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. Last Updated: 07/27/2016

President Dismisses Governor of Amur

Kapital.zpress.ruLeonid Korotkov
President Vladimir Putin on Thursday fired the governor of the Amur region, who is facing a possible lengthy prison term on charges of abuse of office.

Putin signed a decree Thursday relieving Amur Governor Leonid Korotkov of his duties due to a "loss of presidential confidence," the Kremlin said on its web site.

Korotkov, whom Putin nominated for a second term in February 2005, was charged last week with illegally increasing utility tariffs from 2003 to 2006 to finance the Blagoveshchensk-based football club Amur. He also was charged with mismanaging $4.8 million from regional coffers, the Prosecutor General's Office said.

Korotkov remains free on bail, but if convicted, he faces up to 14 years in prison.

Korotkov maintained his innocence in a statement posted on the Amur regional government's web site Thursday.

"It is sad that the president, occupied with important state affairs, has not taken the opportunity to meet me in person and listen to my point of view," Korotkov said.

In a separate decree Thursday, Putin appointed Alexander Nesterenko, Korotkov's deputy head of agriculture, as acting governor of the region.

Korotkov became the third governor to be axed by Putin since a Kremlin-backed law came into effect in December 2004 empowering the president to single-handedly remove governors from their posts. It was adopted in the aftermath of the Beslan terrorist attack under the pretext of improving security.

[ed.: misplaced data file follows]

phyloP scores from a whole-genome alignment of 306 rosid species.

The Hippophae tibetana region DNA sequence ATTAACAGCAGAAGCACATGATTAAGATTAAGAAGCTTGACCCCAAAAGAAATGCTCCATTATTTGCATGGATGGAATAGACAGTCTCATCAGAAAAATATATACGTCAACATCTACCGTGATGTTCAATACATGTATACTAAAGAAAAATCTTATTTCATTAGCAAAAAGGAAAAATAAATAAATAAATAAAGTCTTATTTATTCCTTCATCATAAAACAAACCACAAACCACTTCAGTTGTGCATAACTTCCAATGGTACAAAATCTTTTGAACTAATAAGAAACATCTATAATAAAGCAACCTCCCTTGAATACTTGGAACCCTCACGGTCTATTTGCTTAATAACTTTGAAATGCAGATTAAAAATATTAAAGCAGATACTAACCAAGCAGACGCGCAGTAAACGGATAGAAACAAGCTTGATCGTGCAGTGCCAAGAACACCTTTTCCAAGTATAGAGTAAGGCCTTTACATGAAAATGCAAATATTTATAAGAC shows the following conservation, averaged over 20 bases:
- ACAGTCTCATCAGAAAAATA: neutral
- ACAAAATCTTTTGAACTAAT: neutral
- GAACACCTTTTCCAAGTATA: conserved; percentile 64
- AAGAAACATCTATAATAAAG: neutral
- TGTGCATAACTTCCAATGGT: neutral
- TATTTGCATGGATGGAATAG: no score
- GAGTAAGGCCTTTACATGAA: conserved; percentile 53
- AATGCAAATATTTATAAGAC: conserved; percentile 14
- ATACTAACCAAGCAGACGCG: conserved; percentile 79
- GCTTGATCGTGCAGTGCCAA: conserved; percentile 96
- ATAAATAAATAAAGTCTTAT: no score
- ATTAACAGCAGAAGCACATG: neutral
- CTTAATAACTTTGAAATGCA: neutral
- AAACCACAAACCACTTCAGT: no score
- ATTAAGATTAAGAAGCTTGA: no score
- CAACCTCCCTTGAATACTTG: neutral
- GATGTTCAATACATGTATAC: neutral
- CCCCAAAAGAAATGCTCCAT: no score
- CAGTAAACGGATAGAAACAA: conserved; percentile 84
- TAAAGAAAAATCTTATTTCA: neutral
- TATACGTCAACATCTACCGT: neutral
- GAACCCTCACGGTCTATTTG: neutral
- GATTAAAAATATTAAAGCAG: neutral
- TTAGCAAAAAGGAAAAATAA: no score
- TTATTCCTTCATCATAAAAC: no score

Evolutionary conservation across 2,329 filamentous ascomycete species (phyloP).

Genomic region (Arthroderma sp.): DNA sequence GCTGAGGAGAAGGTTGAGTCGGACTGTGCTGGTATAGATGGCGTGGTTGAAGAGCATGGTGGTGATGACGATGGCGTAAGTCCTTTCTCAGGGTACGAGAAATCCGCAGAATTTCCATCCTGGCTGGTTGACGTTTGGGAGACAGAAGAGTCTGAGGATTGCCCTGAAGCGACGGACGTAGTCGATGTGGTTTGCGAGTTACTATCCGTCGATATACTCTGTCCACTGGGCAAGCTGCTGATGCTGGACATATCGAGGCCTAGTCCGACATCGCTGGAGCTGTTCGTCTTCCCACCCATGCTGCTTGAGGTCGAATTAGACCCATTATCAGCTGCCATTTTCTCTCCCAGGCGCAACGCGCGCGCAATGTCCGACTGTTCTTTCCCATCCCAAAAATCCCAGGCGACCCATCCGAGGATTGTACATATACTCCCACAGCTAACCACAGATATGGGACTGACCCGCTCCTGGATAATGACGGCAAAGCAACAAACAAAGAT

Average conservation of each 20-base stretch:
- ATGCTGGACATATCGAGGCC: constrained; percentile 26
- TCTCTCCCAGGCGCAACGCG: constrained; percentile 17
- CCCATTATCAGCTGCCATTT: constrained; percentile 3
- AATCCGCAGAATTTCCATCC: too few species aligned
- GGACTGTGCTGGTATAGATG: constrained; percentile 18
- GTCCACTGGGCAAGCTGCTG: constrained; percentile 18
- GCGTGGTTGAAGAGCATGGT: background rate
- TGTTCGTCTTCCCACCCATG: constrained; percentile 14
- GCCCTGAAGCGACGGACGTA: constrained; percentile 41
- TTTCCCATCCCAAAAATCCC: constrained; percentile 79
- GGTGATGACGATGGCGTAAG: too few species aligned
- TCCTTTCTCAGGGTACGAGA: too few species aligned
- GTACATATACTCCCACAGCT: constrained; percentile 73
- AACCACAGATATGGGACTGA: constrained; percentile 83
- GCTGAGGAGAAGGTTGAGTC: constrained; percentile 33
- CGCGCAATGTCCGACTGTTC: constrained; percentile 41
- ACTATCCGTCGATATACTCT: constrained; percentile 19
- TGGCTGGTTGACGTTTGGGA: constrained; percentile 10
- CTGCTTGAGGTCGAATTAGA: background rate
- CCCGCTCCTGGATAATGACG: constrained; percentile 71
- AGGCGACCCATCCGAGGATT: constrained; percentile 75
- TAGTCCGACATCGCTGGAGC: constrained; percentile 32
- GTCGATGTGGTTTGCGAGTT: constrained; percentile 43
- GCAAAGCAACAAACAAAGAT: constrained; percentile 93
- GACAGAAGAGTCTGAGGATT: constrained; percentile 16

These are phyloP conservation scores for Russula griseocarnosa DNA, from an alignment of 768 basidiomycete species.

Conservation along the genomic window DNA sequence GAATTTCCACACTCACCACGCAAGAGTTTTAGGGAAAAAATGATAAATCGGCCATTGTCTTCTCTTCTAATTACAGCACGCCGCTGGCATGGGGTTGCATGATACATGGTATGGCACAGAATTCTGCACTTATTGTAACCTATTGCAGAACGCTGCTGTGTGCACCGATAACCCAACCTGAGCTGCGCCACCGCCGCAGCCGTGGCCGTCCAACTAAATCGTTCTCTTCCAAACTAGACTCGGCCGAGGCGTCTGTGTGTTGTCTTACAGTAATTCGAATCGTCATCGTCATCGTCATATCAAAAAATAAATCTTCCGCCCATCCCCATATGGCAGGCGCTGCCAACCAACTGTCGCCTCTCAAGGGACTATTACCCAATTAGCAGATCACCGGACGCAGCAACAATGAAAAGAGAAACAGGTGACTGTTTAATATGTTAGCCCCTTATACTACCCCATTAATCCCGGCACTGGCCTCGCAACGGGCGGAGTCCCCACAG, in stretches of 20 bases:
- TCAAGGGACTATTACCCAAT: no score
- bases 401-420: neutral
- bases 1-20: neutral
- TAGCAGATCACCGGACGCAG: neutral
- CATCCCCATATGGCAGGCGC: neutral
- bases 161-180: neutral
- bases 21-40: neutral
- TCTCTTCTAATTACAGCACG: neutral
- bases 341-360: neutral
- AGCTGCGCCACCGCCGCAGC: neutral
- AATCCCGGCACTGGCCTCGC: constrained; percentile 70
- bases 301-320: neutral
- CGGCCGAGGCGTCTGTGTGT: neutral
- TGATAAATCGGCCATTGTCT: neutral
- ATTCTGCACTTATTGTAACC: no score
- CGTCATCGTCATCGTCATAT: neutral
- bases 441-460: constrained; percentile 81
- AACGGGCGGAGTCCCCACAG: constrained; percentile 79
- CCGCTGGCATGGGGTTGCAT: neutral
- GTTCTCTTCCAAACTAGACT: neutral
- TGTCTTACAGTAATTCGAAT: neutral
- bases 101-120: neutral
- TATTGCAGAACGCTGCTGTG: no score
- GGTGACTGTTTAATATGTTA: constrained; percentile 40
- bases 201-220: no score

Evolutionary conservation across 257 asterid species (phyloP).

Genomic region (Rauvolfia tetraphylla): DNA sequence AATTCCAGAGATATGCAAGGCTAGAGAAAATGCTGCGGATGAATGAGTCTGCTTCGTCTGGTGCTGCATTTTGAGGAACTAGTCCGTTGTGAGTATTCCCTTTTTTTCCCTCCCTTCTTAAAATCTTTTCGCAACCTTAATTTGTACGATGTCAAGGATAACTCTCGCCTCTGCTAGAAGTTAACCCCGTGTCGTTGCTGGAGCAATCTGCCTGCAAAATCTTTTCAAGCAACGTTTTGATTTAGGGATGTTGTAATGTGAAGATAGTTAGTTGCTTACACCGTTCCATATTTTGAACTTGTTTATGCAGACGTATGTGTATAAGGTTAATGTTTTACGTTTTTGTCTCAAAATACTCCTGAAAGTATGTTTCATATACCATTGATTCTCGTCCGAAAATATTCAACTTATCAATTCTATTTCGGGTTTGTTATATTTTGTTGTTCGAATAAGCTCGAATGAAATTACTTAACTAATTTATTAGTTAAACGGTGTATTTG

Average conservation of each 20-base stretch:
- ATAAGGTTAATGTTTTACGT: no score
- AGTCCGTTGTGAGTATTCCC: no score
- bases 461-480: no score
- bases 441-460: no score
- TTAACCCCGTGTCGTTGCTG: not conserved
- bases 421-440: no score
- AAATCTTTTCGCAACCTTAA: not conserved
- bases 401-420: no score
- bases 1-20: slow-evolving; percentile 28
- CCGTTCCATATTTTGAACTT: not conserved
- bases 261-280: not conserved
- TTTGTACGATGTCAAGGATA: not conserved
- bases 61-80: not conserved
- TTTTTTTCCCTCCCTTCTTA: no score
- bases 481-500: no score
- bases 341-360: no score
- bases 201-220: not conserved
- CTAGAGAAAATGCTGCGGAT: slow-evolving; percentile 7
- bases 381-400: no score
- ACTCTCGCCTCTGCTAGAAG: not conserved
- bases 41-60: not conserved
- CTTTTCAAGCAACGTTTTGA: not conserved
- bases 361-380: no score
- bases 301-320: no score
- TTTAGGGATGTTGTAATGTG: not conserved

Previously the president was required to obtain approval from the regional parliament in order to remove a governor.

In March 2006, Putin fired Koryaksky autonomous district Governor Vladimir Loginov. Five months later, he fired Yamal-Nenets autonomous district Governor Alexei Barinov, who had been charged with fraud and embezzlement.

The official explanation for Loginov's sacking was that he failed to provide heating to local residents during the winter, while the Kremlin cited a "loss of confidence" as the reason for Barinov's dismissal.

Criminal charges do not appear to result automatically in a "loss of confidence" in governors. Over the past two years, Yaroslavl Governor Anatoly Lisitsyn, Kamchatka Governor Mikhail Maskovtsev and Khakasia Governor Alexander Lebed have all been charged with abuse of office. None of them, however, was fired by Putin, and the charges were eventually dropped in all three cases.

Rostislav Turovsky, an analyst with the Agency for Regional Studies, a Moscow-based think tank, called the removal of Korotkov "an exercise in power" by Putin aimed at keeping governors loyal.

While almost every governor could be investigated for abuse of office, the Kremlin is sticking with isolated but demonstrative cases rather than initiating a wider crackdown, which could stir a rebellion among regional bosses, Turovsky said.